Baby brain damaged after jaundice 'treatment failures'

The family of a little boy who will need lifelong care has warned about the potential dangers of new-born jaundice.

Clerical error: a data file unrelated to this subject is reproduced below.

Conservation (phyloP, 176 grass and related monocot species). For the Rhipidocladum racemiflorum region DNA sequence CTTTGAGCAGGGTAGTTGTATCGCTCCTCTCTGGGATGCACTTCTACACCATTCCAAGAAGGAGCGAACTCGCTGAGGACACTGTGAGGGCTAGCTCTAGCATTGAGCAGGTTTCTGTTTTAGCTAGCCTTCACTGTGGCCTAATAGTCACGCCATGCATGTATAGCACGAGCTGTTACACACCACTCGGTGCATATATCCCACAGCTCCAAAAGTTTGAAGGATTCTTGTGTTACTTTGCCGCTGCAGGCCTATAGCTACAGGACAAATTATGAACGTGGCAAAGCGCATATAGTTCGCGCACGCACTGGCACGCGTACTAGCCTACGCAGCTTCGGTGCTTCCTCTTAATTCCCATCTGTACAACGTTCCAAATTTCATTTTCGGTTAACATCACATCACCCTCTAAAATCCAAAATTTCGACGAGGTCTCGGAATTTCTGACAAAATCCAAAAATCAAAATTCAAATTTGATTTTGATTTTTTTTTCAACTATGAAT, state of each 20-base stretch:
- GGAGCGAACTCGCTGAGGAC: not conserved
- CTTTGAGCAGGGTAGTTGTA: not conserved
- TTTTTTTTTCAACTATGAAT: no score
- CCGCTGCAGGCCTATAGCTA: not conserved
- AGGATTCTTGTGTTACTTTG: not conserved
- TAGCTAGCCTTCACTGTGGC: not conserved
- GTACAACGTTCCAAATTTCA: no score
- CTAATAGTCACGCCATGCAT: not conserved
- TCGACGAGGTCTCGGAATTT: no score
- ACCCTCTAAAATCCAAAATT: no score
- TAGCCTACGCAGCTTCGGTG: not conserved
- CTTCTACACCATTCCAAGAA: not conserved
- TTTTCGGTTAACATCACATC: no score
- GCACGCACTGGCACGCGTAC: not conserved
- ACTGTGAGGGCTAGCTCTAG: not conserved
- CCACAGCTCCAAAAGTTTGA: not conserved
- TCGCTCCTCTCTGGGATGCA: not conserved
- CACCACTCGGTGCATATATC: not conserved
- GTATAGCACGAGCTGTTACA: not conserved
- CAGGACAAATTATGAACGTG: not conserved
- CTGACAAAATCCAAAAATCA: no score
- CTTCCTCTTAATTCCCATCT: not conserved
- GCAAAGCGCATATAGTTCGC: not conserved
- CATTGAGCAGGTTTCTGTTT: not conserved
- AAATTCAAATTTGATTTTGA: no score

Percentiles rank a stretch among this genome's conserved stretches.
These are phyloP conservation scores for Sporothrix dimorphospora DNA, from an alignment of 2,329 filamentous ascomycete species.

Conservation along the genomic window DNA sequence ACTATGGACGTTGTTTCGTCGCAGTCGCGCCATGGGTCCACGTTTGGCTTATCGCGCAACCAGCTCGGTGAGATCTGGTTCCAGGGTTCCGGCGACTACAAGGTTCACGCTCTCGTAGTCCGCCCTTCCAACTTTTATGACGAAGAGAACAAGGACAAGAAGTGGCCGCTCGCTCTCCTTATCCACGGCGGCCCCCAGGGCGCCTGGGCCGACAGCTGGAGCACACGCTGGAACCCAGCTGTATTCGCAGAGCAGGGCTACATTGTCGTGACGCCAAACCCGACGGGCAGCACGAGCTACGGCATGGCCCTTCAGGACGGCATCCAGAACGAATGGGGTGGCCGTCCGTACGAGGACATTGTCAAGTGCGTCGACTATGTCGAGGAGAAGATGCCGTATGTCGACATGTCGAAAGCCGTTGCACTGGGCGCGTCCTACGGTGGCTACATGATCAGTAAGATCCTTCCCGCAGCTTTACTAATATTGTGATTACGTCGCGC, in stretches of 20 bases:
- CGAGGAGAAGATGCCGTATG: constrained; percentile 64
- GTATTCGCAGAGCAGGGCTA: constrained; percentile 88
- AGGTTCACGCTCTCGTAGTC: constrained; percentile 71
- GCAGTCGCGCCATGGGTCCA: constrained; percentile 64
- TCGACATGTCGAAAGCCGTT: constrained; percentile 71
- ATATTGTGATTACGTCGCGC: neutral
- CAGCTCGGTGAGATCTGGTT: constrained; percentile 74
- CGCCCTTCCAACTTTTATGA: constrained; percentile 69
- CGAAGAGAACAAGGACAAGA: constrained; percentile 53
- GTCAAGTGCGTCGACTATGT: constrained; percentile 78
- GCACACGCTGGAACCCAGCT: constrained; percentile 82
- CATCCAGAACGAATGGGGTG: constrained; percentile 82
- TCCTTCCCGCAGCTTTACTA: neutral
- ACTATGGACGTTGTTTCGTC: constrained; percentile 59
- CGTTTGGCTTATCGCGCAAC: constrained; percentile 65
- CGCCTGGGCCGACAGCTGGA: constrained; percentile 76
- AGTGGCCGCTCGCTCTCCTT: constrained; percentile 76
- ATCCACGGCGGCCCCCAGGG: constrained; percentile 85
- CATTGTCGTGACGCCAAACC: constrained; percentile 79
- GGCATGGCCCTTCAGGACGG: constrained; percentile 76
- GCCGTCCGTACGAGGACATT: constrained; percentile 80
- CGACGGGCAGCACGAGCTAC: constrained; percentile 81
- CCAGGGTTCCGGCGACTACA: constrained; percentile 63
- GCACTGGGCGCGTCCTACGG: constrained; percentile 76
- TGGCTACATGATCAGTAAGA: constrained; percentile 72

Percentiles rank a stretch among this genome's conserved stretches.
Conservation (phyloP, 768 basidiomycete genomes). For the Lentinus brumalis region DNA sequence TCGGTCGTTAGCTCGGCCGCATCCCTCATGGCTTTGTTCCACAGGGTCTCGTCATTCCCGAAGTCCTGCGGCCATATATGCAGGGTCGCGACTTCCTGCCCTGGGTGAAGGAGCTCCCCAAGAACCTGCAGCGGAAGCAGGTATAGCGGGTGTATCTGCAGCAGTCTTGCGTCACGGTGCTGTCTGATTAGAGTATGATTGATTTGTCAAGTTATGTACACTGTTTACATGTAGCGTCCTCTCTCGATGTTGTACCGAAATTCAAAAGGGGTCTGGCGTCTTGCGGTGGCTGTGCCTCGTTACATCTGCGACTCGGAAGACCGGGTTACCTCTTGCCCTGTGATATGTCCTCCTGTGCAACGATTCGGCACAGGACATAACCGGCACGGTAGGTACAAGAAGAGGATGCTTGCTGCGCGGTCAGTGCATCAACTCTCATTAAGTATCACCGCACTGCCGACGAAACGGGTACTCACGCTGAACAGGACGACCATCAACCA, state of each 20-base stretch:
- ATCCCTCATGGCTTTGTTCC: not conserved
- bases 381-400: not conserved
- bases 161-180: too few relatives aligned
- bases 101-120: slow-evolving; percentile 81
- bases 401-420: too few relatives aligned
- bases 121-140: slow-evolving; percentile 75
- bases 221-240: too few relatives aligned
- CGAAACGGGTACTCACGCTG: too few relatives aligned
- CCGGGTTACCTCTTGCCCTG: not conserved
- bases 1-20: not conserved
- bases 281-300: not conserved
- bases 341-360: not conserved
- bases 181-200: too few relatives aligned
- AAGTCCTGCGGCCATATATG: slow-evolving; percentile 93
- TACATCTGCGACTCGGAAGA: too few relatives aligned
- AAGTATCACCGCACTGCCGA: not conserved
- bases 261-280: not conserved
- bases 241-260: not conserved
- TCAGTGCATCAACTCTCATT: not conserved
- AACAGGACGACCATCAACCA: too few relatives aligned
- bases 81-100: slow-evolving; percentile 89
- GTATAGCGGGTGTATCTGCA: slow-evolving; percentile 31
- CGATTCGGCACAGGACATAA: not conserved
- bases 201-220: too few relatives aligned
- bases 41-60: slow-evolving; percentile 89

Khan Gold, from Devon, was born healthy in April 2013. The Royal Devon and Exeter NHS Foundation Trust has apologised for failings in his treatment shortly after he was born. Midwives who visited told Khan's parents, Ed and Laura-Faye that his jaundice was normal. According to solicitors at JMW, representing the family, no blood tests were carried out and by the time problems were noticed it was too late for treatment. The substance causing his jaundice was also damaging his brain. The firm say that Khan is likely to be severely disabled and will need 24-hour care for the rest of his life because midwives "failed to follow NHS guidelines on the treatment of newborn jaundice". They added: "The lack of appreciation of the danger Khan was in by the midwives would suggest that there are training issues at hospital trust that need to be addressed urgently." The trust, which is responsible for the community midwife service, said: "The failure to escalate the situation in a timely way to the GP or paediatrician was deeply regrettable. "Lessons have been learned to ensure the risk of this happening again is minimised and we continue to place patient safety first and foremost." Khan's parents, who have four other children and are seeking compensation from the trust, said they wanted to ensure other babies in the same situation received appropriate care. Mr Gold, 41, an electrician, said they worried for Khan's future and how he was going to cope. "We just want to warn other parents about the risks of newborn jaundice and ensure the hospital makes whatever changes are necessary to prevent this from happening to any other child." Read the full story.   
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